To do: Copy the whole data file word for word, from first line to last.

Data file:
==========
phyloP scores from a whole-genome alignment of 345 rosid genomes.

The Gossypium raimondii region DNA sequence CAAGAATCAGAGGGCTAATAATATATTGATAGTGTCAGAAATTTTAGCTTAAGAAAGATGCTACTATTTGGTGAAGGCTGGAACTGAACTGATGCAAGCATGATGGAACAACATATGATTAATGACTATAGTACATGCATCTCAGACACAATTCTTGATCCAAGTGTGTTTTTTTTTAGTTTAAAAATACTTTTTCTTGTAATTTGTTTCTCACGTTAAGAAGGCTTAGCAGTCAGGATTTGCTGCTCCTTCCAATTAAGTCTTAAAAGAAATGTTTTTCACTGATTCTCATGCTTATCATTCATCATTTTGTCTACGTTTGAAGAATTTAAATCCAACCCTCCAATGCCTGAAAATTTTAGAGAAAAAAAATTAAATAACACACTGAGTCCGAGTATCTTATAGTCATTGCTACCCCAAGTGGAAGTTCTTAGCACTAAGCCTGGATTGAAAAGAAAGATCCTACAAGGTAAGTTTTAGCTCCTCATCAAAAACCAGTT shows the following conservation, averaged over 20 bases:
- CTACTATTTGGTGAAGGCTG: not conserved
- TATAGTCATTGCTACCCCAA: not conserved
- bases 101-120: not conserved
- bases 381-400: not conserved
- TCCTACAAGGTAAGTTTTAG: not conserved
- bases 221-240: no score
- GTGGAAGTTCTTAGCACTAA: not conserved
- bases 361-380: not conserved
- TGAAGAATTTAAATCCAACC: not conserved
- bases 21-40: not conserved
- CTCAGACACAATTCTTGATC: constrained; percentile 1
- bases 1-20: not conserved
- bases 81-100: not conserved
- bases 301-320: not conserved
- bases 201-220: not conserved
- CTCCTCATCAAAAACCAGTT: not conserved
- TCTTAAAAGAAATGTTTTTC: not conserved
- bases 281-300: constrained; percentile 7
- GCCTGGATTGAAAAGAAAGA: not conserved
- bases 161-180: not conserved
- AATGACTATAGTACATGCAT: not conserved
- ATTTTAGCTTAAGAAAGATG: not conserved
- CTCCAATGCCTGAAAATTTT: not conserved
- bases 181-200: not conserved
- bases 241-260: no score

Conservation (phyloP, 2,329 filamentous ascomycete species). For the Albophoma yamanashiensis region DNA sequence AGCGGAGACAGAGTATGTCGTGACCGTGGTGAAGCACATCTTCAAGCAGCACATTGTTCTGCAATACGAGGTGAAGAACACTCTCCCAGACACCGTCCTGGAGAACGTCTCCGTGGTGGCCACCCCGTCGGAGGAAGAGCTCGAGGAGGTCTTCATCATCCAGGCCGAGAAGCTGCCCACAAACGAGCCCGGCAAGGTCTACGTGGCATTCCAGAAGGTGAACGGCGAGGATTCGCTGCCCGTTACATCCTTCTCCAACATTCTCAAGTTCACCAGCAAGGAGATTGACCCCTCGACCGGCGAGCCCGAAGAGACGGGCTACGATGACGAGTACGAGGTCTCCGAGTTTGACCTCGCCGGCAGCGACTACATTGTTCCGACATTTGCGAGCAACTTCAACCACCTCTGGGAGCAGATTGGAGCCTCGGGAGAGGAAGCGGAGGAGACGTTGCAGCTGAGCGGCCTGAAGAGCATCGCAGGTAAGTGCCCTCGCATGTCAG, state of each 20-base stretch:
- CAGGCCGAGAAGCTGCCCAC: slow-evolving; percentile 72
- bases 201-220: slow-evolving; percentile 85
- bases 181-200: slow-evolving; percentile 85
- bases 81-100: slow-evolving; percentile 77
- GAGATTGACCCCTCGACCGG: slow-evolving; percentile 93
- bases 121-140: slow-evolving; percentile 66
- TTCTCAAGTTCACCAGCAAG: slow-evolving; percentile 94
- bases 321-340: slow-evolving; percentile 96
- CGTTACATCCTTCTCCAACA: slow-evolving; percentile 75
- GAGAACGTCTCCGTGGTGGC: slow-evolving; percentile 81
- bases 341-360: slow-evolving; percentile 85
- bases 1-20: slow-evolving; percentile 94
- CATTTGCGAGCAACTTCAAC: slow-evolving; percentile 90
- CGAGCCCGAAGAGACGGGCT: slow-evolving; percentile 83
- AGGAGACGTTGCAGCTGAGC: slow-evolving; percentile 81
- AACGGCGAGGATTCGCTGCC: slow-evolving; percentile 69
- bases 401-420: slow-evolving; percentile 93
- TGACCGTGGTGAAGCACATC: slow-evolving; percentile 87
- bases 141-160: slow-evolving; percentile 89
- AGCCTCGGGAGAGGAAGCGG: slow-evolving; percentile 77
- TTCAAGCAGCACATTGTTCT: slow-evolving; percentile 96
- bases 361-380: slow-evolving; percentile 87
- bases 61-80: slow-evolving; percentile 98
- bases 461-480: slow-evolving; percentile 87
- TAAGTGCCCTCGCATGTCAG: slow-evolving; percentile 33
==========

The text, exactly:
phyloP scores from a whole-genome alignment of 345 rosid genomes.

The Gossypium raimondii region DNA sequence CAAGAATCAGAGGGCTAATAATATATTGATAGTGTCAGAAATTTTAGCTTAAGAAAGATGCTACTATTTGGTGAAGGCTGGAACTGAACTGATGCAAGCATGATGGAACAACATATGATTAATGACTATAGTACATGCATCTCAGACACAATTCTTGATCCAAGTGTGTTTTTTTTTAGTTTAAAAATACTTTTTCTTGTAATTTGTTTCTCACGTTAAGAAGGCTTAGCAGTCAGGATTTGCTGCTCCTTCCAATTAAGTCTTAAAAGAAATGTTTTTCACTGATTCTCATGCTTATCATTCATCATTTTGTCTACGTTTGAAGAATTTAAATCCAACCCTCCAATGCCTGAAAATTTTAGAGAAAAAAAATTAAATAACACACTGAGTCCGAGTATCTTATAGTCATTGCTACCCCAAGTGGAAGTTCTTAGCACTAAGCCTGGATTGAAAAGAAAGATCCTACAAGGTAAGTTTTAGCTCCTCATCAAAAACCAGTT shows the following conservation, averaged over 20 bases:
- CTACTATTTGGTGAAGGCTG: not conserved
- TATAGTCATTGCTACCCCAA: not conserved
- bases 101-120: not conserved
- bases 381-400: not conserved
- TCCTACAAGGTAAGTTTTAG: not conserved
- bases 221-240: no score
- GTGGAAGTTCTTAGCACTAA: not conserved
- bases 361-380: not conserved
- TGAAGAATTTAAATCCAACC: not conserved
- bases 21-40: not conserved
- CTCAGACACAATTCTTGATC: constrained; percentile 1
- bases 1-20: not conserved
- bases 81-100: not conserved
- bases 301-320: not conserved
- bases 201-220: not conserved
- CTCCTCATCAAAAACCAGTT: not conserved
- TCTTAAAAGAAATGTTTTTC: not conserved
- bases 281-300: constrained; percentile 7
- GCCTGGATTGAAAAGAAAGA: not conserved
- bases 161-180: not conserved
- AATGACTATAGTACATGCAT: not conserved
- ATTTTAGCTTAAGAAAGATG: not conserved
- CTCCAATGCCTGAAAATTTT: not conserved
- bases 181-200: not conserved
- bases 241-260: no score

Conservation (phyloP, 2,329 filamentous ascomycete species). For the Albophoma yamanashiensis region DNA sequence AGCGGAGACAGAGTATGTCGTGACCGTGGTGAAGCACATCTTCAAGCAGCACATTGTTCTGCAATACGAGGTGAAGAACACTCTCCCAGACACCGTCCTGGAGAACGTCTCCGTGGTGGCCACCCCGTCGGAGGAAGAGCTCGAGGAGGTCTTCATCATCCAGGCCGAGAAGCTGCCCACAAACGAGCCCGGCAAGGTCTACGTGGCATTCCAGAAGGTGAACGGCGAGGATTCGCTGCCCGTTACATCCTTCTCCAACATTCTCAAGTTCACCAGCAAGGAGATTGACCCCTCGACCGGCGAGCCCGAAGAGACGGGCTACGATGACGAGTACGAGGTCTCCGAGTTTGACCTCGCCGGCAGCGACTACATTGTTCCGACATTTGCGAGCAACTTCAACCACCTCTGGGAGCAGATTGGAGCCTCGGGAGAGGAAGCGGAGGAGACGTTGCAGCTGAGCGGCCTGAAGAGCATCGCAGGTAAGTGCCCTCGCATGTCAG, state of each 20-base stretch:
- CAGGCCGAGAAGCTGCCCAC: slow-evolving; percentile 72
- bases 201-220: slow-evolving; percentile 85
- bases 181-200: slow-evolving; percentile 85
- bases 81-100: slow-evolving; percentile 77
- GAGATTGACCCCTCGACCGG: slow-evolving; percentile 93
- bases 121-140: slow-evolving; percentile 66
- TTCTCAAGTTCACCAGCAAG: slow-evolving; percentile 94
- bases 321-340: slow-evolving; percentile 96
- CGTTACATCCTTCTCCAACA: slow-evolving; percentile 75
- GAGAACGTCTCCGTGGTGGC: slow-evolving; percentile 81
- bases 341-360: slow-evolving; percentile 85
- bases 1-20: slow-evolving; percentile 94
- CATTTGCGAGCAACTTCAAC: slow-evolving; percentile 90
- CGAGCCCGAAGAGACGGGCT: slow-evolving; percentile 83
- AGGAGACGTTGCAGCTGAGC: slow-evolving; percentile 81
- AACGGCGAGGATTCGCTGCC: slow-evolving; percentile 69
- bases 401-420: slow-evolving; percentile 93
- TGACCGTGGTGAAGCACATC: slow-evolving; percentile 87
- bases 141-160: slow-evolving; percentile 89
- AGCCTCGGGAGAGGAAGCGG: slow-evolving; percentile 77
- TTCAAGCAGCACATTGTTCT: slow-evolving; percentile 96
- bases 361-380: slow-evolving; percentile 87
- bases 61-80: slow-evolving; percentile 98
- bases 461-480: slow-evolving; percentile 87
- TAAGTGCCCTCGCATGTCAG: slow-evolving; percentile 33